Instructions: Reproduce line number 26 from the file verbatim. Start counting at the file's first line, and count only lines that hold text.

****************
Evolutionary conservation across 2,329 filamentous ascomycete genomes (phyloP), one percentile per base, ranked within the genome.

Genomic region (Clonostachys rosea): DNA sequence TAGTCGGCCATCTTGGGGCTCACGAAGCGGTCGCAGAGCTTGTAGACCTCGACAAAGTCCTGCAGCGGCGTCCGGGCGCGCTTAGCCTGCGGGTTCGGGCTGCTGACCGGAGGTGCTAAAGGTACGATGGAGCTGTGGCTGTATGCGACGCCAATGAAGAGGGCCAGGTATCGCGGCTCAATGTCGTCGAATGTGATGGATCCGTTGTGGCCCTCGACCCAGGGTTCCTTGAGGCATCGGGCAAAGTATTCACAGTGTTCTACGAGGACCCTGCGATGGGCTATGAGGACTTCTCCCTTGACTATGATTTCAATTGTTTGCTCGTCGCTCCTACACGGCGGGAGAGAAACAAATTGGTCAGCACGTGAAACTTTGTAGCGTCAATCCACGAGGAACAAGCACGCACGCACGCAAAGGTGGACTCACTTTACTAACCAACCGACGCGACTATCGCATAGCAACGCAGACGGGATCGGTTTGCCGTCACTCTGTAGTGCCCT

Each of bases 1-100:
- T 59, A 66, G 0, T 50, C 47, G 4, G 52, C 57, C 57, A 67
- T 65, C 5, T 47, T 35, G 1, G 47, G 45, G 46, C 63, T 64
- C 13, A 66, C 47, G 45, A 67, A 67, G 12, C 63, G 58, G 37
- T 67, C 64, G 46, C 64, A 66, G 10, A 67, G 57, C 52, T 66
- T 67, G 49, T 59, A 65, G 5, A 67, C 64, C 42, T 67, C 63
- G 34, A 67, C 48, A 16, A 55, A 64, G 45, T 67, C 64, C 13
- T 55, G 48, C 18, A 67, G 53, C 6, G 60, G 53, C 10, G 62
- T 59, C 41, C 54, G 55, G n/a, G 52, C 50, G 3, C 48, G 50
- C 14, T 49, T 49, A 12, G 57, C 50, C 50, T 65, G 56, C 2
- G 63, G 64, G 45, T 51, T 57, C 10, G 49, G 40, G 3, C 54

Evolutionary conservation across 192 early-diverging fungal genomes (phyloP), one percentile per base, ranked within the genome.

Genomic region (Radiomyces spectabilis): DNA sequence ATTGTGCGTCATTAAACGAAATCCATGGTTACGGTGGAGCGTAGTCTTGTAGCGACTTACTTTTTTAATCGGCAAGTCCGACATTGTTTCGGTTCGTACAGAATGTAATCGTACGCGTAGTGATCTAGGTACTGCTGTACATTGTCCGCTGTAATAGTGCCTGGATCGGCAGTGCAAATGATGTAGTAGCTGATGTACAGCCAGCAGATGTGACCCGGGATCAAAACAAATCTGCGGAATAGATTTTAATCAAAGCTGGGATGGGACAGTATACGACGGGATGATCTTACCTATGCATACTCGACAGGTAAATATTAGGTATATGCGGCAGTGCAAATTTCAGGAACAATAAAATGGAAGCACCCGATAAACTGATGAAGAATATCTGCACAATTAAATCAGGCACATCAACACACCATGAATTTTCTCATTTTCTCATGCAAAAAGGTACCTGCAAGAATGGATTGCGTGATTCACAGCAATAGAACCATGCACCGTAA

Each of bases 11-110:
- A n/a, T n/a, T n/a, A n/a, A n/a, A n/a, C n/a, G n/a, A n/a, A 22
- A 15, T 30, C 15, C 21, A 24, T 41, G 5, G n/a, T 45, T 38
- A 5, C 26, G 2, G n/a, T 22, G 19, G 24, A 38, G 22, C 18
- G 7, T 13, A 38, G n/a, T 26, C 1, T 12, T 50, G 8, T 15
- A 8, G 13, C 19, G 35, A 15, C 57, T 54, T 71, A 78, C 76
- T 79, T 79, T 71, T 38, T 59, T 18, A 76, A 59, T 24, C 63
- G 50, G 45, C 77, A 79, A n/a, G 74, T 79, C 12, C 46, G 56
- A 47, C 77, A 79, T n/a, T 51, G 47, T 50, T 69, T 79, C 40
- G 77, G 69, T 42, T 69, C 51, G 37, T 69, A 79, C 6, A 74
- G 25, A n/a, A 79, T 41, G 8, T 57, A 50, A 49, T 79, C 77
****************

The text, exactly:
- G 25, A n/a, A 79, T 41, G 8, T 57, A 50, A 49, T 79, C 77